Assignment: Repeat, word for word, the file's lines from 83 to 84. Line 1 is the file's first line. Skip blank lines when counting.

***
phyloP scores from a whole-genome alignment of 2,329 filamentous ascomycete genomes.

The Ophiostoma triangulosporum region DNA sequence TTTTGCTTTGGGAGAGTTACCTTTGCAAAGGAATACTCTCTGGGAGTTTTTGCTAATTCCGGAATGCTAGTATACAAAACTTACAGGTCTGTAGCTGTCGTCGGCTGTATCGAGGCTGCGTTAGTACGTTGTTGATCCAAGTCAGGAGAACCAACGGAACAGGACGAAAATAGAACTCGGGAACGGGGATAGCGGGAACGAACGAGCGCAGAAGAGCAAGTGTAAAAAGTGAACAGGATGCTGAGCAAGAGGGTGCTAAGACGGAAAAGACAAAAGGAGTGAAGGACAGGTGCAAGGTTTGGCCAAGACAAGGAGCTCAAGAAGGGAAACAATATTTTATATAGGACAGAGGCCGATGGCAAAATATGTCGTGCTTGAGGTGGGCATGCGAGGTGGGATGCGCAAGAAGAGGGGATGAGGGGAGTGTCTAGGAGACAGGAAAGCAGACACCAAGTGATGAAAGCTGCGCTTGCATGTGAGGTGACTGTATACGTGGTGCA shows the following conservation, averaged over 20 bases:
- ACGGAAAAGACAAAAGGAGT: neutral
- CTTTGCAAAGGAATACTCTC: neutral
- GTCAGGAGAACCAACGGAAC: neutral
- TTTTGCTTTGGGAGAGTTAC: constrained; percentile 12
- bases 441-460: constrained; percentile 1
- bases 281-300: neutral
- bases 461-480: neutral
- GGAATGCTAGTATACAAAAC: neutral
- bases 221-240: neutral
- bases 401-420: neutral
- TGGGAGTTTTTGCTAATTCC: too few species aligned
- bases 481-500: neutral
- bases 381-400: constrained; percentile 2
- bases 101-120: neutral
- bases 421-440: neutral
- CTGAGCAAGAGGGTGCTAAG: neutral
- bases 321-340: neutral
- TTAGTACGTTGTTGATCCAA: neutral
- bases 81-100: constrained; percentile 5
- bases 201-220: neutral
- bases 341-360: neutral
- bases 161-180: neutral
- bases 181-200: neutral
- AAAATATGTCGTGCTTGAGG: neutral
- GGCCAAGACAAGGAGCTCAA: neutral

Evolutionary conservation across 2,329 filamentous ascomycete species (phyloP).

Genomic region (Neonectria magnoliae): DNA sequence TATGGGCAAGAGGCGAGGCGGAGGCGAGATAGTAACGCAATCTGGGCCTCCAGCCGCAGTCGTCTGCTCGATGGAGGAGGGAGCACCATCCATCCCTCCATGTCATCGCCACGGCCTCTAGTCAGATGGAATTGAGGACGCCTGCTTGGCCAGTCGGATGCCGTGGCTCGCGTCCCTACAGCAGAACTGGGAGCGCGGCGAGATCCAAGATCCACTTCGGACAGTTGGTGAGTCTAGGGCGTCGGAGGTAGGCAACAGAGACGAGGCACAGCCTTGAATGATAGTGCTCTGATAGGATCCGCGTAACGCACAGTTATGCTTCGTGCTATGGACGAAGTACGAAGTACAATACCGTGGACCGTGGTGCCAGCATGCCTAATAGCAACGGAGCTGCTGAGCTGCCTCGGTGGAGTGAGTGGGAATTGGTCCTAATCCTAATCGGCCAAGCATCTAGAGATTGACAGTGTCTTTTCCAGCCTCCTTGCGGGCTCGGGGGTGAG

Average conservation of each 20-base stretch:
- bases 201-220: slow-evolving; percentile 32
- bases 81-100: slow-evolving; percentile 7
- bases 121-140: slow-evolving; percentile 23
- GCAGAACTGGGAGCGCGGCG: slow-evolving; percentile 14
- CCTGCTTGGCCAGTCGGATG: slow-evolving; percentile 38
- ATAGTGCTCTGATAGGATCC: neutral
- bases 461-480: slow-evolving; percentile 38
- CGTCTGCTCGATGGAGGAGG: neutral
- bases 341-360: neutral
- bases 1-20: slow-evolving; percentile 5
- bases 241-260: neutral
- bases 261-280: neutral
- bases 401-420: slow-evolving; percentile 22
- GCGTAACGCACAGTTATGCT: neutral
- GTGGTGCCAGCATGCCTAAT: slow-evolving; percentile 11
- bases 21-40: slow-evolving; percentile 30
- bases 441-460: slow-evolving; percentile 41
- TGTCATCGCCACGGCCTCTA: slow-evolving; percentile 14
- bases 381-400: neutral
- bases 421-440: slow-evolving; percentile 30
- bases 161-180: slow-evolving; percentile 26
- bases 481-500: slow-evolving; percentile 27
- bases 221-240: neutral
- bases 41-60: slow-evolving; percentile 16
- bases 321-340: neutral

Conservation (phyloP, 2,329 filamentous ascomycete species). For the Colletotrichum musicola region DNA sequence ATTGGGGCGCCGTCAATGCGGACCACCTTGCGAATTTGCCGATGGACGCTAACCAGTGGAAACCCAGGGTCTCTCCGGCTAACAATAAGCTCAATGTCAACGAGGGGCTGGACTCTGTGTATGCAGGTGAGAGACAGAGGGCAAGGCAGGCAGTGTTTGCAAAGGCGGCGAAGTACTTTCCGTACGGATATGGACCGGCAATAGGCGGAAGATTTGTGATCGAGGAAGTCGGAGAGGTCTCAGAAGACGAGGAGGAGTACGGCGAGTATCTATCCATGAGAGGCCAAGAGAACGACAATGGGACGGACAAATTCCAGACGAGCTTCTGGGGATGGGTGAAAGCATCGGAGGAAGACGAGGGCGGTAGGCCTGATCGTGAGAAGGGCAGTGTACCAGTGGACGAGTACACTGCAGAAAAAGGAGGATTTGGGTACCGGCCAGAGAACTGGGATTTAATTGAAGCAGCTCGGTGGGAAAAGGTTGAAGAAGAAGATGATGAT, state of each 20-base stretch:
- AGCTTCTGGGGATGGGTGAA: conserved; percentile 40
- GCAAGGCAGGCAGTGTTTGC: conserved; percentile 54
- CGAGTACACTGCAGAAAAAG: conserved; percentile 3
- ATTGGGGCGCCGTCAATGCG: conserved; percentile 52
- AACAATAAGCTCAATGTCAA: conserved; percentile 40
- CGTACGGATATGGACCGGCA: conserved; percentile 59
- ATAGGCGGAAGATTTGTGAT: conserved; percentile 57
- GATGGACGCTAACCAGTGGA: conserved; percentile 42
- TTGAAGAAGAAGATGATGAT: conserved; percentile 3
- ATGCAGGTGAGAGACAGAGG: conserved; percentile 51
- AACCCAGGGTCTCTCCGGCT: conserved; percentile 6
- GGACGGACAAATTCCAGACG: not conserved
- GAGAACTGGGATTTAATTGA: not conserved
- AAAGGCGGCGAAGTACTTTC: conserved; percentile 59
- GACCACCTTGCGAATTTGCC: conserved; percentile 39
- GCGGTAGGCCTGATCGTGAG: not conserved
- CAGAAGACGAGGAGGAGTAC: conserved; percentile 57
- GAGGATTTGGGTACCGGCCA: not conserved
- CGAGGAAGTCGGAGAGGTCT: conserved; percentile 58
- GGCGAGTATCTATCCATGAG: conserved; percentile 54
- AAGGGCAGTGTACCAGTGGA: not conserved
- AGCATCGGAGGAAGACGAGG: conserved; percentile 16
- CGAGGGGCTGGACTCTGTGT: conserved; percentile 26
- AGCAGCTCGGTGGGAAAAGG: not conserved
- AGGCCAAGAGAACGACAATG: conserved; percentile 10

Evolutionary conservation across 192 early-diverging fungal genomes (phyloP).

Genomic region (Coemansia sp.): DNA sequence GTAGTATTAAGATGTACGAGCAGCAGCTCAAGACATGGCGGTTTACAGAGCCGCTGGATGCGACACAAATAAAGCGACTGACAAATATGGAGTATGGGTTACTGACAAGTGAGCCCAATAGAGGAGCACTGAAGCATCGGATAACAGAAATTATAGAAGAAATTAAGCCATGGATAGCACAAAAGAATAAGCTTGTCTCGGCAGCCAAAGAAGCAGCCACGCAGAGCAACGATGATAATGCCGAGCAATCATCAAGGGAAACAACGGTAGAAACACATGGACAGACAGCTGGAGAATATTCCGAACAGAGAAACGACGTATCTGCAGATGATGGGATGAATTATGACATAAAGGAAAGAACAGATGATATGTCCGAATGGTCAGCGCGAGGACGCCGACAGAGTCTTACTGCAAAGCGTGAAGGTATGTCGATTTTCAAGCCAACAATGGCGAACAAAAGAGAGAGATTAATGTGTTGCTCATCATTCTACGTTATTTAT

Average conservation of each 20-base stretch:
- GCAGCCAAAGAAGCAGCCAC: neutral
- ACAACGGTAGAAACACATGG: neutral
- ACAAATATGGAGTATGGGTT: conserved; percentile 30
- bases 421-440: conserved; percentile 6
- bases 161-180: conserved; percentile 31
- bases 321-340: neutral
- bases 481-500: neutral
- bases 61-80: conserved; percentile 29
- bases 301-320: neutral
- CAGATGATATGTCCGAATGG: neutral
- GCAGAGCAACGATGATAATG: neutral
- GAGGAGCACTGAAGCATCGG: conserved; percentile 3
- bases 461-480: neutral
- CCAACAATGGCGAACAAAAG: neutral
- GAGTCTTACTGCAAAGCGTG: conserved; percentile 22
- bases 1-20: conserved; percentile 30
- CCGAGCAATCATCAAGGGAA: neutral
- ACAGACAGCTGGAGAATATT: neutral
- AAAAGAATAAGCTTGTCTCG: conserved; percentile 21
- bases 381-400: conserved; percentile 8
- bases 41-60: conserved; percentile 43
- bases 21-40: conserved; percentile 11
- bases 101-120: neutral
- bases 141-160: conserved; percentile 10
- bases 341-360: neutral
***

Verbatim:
Genomic region (Coemansia sp.): DNA sequence GTAGTATTAAGATGTACGAGCAGCAGCTCAAGACATGGCGGTTTACAGAGCCGCTGGATGCGACACAAATAAAGCGACTGACAAATATGGAGTATGGGTTACTGACAAGTGAGCCCAATAGAGGAGCACTGAAGCATCGGATAACAGAAATTATAGAAGAAATTAAGCCATGGATAGCACAAAAGAATAAGCTTGTCTCGGCAGCCAAAGAAGCAGCCACGCAGAGCAACGATGATAATGCCGAGCAATCATCAAGGGAAACAACGGTAGAAACACATGGACAGACAGCTGGAGAATATTCCGAACAGAGAAACGACGTATCTGCAGATGATGGGATGAATTATGACATAAAGGAAAGAACAGATGATATGTCCGAATGGTCAGCGCGAGGACGCCGACAGAGTCTTACTGCAAAGCGTGAAGGTATGTCGATTTTCAAGCCAACAATGGCGAACAAAAGAGAGAGATTAATGTGTTGCTCATCATTCTACGTTATTTAT

Average conservation of each 20-base stretch: